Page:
The Instrument rating will expand the privileges of your pilot license to help you become a safer, more proficient pilot. It also expands your flexibility by allowing you to fly in the clouds and enjoy a more reliable scheduling of flights. The Instrument rating is a challenging rating that will provide more utility, and more make you a more precise pilot..
- Hold at least a private pilot certificate
- Be able to read, speak, write, and understand the English language.
- Receive and log ground training from an authorized instructor or accomplish a home-study course of training on the aeronautical knowledge areas of paragraph (b) of this section that apply to the instrument rating sought;
- Receive and log training on the areas of operation of paragraph (c) of this section from an authorized instructor in an aircraft, flight simulator, or flight training device that represents an airplane, helicopter, or powered-lift appropriate to the instrument rating sought;
- Receive a logbook or training record endorsement from an authorized instructor certifying that the person is prepared to take the required practical test;
- Pass the required knowledge test on the aeronautical knowledge areas of paragraph (b) of this section; however, an applicant is not required to take another knowledge test when that person already holds an instrument rating; and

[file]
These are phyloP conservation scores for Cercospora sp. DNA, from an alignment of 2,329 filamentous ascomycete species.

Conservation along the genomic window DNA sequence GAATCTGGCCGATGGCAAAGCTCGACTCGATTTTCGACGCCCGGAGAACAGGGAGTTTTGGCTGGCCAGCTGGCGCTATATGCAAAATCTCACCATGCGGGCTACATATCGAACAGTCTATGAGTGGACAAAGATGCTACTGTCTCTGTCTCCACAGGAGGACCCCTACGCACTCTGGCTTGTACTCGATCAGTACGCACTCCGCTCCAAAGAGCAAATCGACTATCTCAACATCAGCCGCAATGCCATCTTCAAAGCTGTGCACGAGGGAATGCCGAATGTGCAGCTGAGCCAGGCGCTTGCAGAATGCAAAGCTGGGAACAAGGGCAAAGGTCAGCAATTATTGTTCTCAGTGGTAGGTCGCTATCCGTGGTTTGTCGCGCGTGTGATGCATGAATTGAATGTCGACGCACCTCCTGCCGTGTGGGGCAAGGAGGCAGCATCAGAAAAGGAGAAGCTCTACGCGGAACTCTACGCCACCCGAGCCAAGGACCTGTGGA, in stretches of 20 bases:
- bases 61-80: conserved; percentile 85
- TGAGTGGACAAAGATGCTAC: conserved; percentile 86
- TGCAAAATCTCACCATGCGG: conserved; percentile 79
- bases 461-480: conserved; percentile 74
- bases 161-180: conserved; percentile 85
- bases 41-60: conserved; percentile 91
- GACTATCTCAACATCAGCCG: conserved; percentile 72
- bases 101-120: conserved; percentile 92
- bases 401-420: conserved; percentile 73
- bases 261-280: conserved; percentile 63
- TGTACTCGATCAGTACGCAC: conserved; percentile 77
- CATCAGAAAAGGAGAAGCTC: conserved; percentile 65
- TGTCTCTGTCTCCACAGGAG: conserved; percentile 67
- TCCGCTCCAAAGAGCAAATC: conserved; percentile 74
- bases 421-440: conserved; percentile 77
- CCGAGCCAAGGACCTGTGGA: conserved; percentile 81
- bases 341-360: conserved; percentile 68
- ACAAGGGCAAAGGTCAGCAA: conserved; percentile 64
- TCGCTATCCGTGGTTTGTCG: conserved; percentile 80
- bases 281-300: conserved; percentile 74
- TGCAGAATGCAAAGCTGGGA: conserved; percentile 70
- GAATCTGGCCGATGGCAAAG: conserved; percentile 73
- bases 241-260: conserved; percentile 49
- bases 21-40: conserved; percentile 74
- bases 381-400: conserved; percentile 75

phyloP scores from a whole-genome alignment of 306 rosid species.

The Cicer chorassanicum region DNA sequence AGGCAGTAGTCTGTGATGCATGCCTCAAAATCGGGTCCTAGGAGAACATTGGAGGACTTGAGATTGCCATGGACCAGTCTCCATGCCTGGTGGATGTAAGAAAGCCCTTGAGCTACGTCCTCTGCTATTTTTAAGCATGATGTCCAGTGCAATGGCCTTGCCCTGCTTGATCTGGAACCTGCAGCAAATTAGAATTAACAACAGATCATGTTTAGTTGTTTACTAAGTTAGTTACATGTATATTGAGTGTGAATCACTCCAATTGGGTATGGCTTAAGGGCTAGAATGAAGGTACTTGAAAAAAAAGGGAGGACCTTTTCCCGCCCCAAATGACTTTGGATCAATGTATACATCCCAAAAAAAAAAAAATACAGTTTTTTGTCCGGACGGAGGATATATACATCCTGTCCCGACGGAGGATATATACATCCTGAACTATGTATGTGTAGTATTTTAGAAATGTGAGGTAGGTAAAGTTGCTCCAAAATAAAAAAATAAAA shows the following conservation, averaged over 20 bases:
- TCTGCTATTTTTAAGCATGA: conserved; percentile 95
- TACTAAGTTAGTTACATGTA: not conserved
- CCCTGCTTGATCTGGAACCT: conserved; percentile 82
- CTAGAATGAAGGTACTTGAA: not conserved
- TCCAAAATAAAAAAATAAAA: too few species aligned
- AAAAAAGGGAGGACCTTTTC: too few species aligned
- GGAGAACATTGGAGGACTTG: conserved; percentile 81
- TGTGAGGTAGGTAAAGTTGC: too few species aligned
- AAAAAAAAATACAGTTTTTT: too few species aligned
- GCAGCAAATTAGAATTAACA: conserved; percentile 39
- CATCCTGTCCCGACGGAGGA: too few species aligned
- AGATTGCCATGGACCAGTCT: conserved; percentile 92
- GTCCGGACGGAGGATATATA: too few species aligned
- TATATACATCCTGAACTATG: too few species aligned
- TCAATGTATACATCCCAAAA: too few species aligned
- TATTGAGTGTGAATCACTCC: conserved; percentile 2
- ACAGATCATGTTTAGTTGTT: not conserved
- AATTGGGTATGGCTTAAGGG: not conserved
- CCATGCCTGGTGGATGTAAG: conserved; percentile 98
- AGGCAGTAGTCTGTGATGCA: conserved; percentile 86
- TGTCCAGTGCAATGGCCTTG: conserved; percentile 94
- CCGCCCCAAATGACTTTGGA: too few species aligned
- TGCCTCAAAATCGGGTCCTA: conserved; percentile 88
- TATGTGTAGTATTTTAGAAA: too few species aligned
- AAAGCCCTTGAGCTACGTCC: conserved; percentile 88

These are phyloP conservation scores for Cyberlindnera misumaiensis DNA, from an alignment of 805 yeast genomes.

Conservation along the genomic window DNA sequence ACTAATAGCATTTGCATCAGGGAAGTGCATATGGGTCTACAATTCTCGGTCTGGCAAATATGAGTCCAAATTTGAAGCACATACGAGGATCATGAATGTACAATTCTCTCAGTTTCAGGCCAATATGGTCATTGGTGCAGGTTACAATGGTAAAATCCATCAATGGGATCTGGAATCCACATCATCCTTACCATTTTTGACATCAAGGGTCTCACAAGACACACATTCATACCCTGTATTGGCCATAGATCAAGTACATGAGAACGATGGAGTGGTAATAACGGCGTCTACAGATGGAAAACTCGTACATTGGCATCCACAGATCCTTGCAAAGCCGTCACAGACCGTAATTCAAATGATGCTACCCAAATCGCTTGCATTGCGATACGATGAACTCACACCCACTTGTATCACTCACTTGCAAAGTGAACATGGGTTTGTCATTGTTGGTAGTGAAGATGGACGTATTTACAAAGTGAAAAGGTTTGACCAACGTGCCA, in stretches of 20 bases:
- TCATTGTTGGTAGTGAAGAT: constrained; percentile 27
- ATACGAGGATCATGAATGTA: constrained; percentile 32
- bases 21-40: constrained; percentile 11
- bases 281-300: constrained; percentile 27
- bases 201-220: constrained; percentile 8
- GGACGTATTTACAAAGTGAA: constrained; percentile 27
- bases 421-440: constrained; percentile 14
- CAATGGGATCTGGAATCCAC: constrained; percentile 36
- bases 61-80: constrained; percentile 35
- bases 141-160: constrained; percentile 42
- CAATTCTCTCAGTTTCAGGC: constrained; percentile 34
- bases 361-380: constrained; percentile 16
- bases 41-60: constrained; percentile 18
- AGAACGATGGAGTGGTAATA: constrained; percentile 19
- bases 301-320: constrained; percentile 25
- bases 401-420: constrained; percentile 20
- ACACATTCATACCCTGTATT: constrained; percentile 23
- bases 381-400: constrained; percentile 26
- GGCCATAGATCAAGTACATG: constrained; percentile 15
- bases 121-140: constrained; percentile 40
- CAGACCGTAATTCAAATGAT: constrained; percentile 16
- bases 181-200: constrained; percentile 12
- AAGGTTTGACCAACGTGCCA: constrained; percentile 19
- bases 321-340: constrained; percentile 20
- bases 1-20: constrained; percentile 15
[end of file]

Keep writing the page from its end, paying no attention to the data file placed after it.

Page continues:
- Meet the aeronautical experience requirements below
- Pass the required practical test
Aeronautical Experience for the instrument-airplane rating
A person who applies for an instrument-airplane rating must have logged:
- 50 hours of cross-country flight time as pilot in command, of which 10 hours must have been in an airplane
- Forty hours of actual or simulated instrument time, of which 15 hours must have been received from an authorized instructor who holds an instrument-airplane rating, and the instrument time includes:
- Three hours of instrument flight training from an authorized instructor in an airplane that is appropriate to the instrument-airplane rating within 2 calendar months before the date of the practical test; and
- Instrument flight training on cross country flight procedures, including one cross country flight in an airplane with an authorized instructor, that is performed under instrument flight rules, when a flight plan has been filed with an air traffic control facility, and that involves
- A flight of 250 nautical miles along airways or by directed routing from an air traffic control facility;
- An instrument approach at each airport; and
- Three different kinds of approaches with the use of navigation systems.